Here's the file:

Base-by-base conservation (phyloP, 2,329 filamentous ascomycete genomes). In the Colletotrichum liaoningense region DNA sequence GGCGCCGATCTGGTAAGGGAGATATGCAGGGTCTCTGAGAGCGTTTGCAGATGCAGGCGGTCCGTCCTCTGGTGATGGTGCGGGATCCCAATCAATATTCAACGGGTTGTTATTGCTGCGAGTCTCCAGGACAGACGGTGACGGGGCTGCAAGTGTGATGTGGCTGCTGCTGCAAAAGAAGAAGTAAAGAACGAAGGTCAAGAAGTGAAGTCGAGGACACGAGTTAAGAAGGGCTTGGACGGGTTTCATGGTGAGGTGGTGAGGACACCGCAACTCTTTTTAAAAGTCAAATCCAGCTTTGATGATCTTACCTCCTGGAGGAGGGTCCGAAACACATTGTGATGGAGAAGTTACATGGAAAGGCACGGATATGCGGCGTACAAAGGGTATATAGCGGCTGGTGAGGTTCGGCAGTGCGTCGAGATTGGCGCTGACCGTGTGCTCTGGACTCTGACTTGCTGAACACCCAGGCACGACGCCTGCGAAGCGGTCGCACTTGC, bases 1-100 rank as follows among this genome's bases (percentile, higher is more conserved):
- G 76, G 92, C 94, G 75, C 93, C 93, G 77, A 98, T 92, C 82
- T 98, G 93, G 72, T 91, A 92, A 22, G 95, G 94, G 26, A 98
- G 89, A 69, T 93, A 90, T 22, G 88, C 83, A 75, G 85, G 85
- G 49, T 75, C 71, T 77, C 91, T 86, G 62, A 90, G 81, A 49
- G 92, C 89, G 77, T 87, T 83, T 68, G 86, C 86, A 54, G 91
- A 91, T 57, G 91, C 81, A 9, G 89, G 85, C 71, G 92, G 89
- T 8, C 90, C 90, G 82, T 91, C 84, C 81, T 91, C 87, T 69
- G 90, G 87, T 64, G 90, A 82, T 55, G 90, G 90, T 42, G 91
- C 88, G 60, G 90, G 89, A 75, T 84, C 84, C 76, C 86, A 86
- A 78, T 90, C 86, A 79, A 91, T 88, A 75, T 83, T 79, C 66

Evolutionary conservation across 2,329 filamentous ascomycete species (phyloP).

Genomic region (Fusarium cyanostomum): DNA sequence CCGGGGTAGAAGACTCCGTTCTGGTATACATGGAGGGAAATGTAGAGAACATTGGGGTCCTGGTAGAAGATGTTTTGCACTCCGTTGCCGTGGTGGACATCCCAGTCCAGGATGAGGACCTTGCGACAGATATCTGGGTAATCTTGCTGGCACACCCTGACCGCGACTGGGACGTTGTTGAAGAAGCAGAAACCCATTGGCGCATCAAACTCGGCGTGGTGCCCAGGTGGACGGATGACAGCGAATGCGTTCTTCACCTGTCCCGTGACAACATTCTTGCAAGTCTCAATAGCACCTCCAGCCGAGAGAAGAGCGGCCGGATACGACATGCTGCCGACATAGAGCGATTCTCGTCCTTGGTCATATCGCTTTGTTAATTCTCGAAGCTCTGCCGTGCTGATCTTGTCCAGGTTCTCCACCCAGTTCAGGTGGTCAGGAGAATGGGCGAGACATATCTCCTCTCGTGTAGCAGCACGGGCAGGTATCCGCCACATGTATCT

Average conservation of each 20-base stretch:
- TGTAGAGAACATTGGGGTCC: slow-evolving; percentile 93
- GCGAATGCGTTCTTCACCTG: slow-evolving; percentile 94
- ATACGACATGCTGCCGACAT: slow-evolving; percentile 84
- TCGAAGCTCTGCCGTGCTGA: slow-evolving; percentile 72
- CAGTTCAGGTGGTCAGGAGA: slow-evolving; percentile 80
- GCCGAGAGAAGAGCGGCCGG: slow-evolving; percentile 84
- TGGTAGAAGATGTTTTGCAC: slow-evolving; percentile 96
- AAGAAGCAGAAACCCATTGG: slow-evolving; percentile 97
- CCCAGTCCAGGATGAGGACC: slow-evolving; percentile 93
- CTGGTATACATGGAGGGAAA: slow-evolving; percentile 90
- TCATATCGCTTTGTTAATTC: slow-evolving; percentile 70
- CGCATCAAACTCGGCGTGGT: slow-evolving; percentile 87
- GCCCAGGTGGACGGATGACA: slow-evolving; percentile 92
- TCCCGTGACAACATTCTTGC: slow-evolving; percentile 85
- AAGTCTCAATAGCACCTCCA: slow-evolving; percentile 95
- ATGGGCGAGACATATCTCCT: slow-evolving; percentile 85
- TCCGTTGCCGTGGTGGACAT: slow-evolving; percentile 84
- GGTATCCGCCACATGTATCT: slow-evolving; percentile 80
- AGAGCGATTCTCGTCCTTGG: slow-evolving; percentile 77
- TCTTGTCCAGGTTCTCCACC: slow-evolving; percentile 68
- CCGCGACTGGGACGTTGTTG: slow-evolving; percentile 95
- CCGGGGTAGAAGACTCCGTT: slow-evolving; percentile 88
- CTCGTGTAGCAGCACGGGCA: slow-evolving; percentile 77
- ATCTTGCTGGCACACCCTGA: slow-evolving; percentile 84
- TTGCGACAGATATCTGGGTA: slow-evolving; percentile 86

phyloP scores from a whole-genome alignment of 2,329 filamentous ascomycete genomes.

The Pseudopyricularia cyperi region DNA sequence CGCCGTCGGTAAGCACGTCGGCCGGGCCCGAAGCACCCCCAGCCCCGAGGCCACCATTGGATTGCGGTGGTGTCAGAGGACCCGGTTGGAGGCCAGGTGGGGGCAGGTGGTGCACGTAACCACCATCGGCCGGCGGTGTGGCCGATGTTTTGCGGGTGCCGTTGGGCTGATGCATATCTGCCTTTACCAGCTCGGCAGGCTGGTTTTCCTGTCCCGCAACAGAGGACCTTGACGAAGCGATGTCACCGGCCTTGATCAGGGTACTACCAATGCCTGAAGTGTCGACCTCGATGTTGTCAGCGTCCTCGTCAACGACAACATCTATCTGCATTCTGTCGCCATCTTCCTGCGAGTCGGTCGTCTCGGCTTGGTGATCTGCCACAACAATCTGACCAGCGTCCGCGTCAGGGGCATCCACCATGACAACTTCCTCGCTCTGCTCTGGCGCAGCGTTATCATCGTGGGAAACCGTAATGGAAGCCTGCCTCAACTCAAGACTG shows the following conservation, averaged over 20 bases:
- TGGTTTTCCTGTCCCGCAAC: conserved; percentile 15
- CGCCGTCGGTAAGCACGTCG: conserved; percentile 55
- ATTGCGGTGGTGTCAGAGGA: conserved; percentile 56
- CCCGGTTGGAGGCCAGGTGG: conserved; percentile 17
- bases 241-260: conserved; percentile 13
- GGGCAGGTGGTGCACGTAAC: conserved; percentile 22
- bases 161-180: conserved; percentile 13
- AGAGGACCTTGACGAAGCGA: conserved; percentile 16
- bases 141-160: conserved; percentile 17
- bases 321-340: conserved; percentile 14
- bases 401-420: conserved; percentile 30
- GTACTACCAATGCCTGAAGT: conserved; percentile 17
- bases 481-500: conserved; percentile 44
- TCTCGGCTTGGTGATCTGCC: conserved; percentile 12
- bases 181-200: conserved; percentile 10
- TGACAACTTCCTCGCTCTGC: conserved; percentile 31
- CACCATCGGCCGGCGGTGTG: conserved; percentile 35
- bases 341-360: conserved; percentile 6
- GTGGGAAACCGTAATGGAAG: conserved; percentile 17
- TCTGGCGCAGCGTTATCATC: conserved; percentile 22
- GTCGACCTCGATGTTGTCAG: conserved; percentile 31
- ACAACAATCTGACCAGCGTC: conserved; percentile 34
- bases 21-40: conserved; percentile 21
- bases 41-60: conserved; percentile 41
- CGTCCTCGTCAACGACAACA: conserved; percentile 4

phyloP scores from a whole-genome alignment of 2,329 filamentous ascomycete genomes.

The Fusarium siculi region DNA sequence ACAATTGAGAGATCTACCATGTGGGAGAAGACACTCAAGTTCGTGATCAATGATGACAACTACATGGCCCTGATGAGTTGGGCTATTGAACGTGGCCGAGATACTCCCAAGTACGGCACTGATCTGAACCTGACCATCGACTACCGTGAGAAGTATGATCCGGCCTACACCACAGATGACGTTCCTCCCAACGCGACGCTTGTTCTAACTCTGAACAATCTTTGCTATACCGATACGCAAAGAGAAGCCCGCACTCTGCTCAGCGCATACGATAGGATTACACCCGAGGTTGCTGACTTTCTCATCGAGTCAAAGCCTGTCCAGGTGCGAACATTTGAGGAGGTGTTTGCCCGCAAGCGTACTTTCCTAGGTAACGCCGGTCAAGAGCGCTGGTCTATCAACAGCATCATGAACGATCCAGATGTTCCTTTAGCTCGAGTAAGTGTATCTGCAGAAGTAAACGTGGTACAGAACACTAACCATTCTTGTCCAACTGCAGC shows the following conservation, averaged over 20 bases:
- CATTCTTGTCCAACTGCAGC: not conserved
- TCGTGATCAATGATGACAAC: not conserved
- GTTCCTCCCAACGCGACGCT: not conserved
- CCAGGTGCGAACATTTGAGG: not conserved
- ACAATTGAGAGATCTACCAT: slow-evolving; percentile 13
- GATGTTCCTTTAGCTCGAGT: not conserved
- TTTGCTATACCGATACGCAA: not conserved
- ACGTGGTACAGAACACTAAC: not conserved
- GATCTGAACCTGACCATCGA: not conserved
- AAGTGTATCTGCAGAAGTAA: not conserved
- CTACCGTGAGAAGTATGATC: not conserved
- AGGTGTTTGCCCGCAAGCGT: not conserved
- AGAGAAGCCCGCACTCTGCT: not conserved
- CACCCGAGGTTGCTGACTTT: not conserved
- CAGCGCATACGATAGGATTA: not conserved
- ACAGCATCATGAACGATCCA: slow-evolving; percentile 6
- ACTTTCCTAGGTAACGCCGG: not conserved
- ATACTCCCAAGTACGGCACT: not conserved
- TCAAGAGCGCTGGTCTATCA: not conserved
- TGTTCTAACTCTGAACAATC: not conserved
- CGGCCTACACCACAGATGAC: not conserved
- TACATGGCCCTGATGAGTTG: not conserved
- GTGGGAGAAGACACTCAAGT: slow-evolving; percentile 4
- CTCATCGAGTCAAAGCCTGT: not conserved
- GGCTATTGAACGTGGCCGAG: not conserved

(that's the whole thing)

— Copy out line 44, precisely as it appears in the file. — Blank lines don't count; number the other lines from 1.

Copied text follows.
- ATTGCGGTGGTGTCAGAGGA: conserved; percentile 56